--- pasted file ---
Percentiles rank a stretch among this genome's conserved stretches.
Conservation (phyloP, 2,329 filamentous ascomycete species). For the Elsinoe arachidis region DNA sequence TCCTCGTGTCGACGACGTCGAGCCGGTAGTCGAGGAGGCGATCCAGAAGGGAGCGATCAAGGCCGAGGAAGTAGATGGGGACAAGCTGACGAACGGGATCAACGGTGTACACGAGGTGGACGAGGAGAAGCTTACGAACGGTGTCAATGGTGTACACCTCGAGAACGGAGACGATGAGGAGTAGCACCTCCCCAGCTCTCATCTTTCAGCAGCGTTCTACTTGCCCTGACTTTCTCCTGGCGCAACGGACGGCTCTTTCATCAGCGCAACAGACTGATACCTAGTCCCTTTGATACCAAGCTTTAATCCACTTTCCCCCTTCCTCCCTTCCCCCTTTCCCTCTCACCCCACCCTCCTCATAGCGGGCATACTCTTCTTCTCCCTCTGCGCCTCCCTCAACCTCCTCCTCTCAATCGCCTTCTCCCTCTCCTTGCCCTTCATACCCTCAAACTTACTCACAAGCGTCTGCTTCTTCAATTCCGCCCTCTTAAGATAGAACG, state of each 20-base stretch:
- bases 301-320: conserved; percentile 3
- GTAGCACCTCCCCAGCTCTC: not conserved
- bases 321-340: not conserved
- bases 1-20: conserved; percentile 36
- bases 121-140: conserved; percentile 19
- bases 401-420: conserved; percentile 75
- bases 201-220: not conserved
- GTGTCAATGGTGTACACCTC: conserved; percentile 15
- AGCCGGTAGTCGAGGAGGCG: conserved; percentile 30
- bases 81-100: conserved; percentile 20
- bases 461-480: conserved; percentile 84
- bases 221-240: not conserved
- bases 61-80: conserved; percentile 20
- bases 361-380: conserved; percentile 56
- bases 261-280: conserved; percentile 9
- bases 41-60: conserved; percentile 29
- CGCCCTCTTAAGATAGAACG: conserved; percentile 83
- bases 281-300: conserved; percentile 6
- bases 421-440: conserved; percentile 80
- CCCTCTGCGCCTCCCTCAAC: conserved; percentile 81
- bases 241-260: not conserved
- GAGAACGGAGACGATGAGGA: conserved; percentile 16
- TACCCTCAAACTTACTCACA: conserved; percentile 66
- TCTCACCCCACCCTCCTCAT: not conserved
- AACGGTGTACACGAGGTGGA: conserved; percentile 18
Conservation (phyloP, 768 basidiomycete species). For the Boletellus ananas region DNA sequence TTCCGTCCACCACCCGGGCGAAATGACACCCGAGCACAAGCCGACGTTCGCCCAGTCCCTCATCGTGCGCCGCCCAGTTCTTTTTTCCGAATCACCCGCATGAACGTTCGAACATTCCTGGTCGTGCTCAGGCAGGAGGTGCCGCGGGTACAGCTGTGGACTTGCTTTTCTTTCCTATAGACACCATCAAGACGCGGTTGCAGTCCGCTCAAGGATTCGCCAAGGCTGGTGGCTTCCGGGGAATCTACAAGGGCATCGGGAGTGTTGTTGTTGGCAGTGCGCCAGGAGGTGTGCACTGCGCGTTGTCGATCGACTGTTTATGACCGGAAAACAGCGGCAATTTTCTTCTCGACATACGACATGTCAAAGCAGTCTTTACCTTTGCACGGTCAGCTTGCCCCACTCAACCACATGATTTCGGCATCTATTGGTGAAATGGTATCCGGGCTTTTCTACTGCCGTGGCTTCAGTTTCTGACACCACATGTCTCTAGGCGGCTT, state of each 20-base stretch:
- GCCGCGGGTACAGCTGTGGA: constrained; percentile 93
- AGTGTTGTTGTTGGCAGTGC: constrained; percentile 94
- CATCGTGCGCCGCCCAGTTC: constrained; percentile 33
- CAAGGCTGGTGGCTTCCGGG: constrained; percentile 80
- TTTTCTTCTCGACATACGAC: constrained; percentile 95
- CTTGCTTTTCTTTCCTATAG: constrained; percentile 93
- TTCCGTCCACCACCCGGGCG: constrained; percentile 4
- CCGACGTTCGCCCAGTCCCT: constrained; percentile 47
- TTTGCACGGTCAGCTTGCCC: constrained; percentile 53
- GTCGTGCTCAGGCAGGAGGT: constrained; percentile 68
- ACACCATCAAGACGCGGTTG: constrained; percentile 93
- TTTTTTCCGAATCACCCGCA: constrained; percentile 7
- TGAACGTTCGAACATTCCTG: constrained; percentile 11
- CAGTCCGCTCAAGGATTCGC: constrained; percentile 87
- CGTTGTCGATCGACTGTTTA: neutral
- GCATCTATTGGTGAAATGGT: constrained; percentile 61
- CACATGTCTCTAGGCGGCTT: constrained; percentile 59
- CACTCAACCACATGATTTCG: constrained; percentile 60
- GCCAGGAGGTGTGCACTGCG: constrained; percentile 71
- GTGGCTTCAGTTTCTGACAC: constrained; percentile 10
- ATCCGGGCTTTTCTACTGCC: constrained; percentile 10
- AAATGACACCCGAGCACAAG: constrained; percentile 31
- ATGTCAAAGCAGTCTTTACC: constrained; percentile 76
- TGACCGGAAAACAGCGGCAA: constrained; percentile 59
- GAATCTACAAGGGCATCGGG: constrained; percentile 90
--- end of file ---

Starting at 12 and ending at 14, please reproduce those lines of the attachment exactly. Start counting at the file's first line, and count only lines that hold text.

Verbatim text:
- bases 81-100: conserved; percentile 20
- bases 461-480: conserved; percentile 84
- bases 221-240: not conserved